Written by Mike James, a Mindful content specialist working with Wickwoods Country Club Hotel & Spa.
If all the influential business thinkers and lifestyle gurus are doing it, then surely we should be taking more notice? Big business is taking it seriously so why shouldn’t we? It’s getting harder and harder to ignore the fact that mindfulness and meditation practices can have a positive impact on our health. Big business has grasped the fact that extended working hours are leaving employees frazzled. It makes financial sense for them to improve employee focus, reduce stress and increase productivity. Schools are also following suit with positive results being found in students’ focus and behaviour.
The public are now warming to the idea that meditation and mindfulness have tangible benefits. Get used to it folks, meditation and mindfulness have arrived in mainstream society and they’re here to stay – they are no longer confined to spiritual practices and hippy conventions. Even the NHS are steering their unwieldy ship crammed full of conventional approaches a little left field on this one.
So, if you’ve been pondering the idea of giving it a go, you shouldn’t ignore this calling. Here are six good reasons why.
- Take care of your emotional well-being
We’re pretty good at noticing and dealing with physical complaints, but our capacity to identify changes in our emotional well-being isn’t so easy. Before we know it we’re having negative thoughts, worrying or buying into patterns of behaviour that sabotage our well-being. The good news is there is plenty of evidence to show that regular meditation and mindfulness practice can help. Engaging in a process of emotional awareness lets us know how we are feeling before we’ve taken the wrong path.
- Sleep – getting the right amount of zzzzzzs makes all the difference
We all know that sleep disturbance in any form can leave you feeling lousy. There’s nothing worse than turning up to work feeling like you need to crawl under your desk for a nap. Well the good news is mindfulness meditation evokes a relaxation response and has a positive impact on sleep.
- Feel more positive
It’s becoming increasingly acknowledged that those who practise mindfulness and meditation have a more positive outlook on life. In fact research shows that mindfulness alone can have a significant impact on depression, anxiety and other mental health conditions. Thoughts become things. You may have heard of ‘The Secret’ and the law of attraction. The practice of meditation and mindfulness itself doesn’t mean thinking good thoughts, it’s all about connecting with the present moment and understanding the transience of our feelings. It’s this ability to connect with ourselves that brings us to a place of acceptance and a greater sense of intention and direction.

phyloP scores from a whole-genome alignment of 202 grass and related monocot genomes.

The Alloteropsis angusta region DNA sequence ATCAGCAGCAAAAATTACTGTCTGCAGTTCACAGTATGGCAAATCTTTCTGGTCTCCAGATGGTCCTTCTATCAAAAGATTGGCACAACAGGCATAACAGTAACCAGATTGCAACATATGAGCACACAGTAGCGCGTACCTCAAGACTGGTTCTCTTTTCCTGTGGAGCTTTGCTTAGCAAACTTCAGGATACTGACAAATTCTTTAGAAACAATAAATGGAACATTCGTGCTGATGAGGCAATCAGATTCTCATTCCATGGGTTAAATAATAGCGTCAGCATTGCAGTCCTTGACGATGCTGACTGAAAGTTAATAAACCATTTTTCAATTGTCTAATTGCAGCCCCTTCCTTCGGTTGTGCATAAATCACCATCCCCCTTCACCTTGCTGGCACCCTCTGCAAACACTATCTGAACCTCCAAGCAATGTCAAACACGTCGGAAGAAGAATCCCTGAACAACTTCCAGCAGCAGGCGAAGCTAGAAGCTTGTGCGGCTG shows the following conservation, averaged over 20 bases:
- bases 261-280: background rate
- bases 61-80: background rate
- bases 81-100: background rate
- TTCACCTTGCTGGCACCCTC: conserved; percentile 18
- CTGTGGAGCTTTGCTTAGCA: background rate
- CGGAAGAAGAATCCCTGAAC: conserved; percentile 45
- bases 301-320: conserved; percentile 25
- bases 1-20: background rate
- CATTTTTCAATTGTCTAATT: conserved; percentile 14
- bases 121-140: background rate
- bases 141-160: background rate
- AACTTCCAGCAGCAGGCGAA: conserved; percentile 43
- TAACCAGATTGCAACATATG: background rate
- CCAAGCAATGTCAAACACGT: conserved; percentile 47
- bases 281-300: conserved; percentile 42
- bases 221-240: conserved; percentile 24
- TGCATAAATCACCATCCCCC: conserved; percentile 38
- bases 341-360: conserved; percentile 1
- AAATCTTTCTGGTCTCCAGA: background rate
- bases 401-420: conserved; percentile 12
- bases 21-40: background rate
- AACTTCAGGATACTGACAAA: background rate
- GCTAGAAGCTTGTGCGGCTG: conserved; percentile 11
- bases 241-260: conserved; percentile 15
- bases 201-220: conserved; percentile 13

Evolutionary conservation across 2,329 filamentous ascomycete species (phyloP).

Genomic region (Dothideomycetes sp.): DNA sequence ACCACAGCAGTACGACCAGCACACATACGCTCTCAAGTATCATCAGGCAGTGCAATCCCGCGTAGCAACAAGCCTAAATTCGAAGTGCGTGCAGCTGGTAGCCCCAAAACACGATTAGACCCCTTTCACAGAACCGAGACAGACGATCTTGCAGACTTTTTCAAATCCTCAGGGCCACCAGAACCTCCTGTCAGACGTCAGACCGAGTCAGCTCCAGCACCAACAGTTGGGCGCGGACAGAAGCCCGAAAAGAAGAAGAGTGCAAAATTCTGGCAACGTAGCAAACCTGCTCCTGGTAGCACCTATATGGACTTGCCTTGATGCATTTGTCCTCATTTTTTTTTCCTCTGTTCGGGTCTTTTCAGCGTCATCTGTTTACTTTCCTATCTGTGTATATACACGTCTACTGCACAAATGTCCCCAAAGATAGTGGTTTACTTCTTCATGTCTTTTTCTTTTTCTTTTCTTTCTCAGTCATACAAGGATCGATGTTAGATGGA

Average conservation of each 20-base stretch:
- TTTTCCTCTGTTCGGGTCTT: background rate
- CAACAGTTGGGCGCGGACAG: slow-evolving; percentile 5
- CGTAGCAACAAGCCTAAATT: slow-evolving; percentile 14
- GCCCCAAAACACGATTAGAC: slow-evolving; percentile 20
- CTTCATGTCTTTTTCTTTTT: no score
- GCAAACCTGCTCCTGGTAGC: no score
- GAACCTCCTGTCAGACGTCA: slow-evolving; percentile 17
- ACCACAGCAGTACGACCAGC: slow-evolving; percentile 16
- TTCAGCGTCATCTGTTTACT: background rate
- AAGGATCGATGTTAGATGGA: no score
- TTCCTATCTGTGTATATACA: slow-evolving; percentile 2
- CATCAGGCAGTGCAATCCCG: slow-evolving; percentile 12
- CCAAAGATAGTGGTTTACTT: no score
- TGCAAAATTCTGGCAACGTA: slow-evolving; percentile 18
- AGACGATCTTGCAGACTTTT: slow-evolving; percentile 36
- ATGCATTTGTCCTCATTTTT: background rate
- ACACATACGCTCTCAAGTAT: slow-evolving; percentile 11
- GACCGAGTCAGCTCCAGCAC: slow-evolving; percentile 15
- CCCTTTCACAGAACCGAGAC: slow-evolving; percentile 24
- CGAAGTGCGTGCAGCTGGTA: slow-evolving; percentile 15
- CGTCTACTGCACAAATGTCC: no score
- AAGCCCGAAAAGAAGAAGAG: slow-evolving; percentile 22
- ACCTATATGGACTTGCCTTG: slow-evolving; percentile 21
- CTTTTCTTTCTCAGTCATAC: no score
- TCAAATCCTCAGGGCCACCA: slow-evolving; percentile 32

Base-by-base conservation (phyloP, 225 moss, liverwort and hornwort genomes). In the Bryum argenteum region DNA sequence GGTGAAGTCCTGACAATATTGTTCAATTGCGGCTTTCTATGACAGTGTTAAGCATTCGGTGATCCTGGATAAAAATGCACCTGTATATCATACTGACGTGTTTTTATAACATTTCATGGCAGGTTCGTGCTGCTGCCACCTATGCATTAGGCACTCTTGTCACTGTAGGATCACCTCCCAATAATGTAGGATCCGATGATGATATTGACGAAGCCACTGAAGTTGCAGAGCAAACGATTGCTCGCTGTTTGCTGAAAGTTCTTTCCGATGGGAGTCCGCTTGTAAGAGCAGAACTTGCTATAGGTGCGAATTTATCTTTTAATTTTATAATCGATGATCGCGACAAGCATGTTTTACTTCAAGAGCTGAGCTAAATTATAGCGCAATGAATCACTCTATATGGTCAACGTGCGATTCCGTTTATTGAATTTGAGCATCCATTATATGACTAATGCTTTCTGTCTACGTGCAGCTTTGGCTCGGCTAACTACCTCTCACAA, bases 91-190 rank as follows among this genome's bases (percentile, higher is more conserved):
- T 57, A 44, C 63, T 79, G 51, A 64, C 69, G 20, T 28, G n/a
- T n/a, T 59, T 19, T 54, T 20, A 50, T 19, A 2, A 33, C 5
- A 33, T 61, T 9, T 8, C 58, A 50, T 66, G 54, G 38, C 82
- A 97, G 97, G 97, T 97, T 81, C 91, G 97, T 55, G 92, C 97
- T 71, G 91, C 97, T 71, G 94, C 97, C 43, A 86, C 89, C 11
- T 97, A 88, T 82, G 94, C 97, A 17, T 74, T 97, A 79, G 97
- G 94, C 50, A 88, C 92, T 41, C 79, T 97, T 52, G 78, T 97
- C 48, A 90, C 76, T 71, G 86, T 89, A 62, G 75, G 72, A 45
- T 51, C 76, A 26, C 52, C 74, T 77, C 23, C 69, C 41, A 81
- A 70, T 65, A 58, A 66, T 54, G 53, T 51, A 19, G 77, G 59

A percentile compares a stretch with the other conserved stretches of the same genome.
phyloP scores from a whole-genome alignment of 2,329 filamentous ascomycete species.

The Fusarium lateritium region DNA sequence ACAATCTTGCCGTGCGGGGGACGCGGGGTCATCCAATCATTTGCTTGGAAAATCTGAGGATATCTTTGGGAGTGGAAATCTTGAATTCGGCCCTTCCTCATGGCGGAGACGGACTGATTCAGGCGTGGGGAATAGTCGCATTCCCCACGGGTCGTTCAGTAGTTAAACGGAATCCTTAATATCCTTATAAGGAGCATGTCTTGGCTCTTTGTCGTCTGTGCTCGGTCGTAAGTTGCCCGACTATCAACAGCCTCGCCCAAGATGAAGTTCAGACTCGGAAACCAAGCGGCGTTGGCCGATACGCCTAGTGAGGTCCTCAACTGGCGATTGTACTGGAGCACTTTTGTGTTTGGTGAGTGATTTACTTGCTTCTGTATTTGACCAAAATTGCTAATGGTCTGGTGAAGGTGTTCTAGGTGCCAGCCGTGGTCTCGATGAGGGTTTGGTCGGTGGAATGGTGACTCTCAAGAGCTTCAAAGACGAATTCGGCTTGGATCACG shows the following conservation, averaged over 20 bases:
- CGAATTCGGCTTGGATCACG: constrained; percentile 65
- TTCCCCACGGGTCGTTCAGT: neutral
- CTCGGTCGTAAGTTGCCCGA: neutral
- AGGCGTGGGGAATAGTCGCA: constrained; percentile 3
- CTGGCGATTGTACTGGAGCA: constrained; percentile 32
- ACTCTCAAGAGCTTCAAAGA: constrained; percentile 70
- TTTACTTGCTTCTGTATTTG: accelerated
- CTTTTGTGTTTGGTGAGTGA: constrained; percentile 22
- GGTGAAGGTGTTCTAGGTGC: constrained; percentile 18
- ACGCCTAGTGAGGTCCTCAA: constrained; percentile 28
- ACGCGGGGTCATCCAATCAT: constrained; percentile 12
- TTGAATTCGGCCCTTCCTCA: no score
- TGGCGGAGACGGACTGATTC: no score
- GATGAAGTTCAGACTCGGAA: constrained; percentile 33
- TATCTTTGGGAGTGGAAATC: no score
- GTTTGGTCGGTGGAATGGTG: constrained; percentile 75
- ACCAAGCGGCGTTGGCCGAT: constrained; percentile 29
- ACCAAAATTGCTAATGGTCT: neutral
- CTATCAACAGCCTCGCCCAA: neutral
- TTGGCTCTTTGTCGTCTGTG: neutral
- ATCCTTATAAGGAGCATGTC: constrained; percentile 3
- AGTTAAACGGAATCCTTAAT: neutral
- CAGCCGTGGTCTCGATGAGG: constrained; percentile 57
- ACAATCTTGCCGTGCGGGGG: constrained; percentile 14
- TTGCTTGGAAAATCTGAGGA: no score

- Improve your physical awareness
Practicing mindfulness and meditation improves our ability to identify emotions and become more aware of tension in the body. Take heed and you can avoid stress settling into those shoulders when you are hunched over the computer keyboard for hours on end. Take it as a cue to get up and walk around for five minutes.
- The health benefits
Meditation is known to have a positive impact on stress and is most known for its benefits in helping depression and anxiety. Clinical research has also demonstrated that meditation practice reduces blood pressure. And there’s more – mindfulness training has been shown to have a positive impact on inflammation in the body, as well as correlating with faster physical recovery from stressful situations. Jon Kabat-Zinn, Ph.D has written extensively about the mindfulness solution to chronic pain. The health benefits keep on coming.
- Improve your relationships
According to Melanie Greenberg Ph.D writing in Psychology Today, mindfulness training makes us “more compassionate and better able to stop destructive impulsive behaviour. It can help us resolve conflict”. The Buddhist practice of Meta Bhavana, a meditation cultivating loving kindness towards others, is a method of developing compassion. The good news is you don’t have to be a Buddhist to give it a try. If you fancy cultivating some compassion you might like to give one of these guided meditations a go.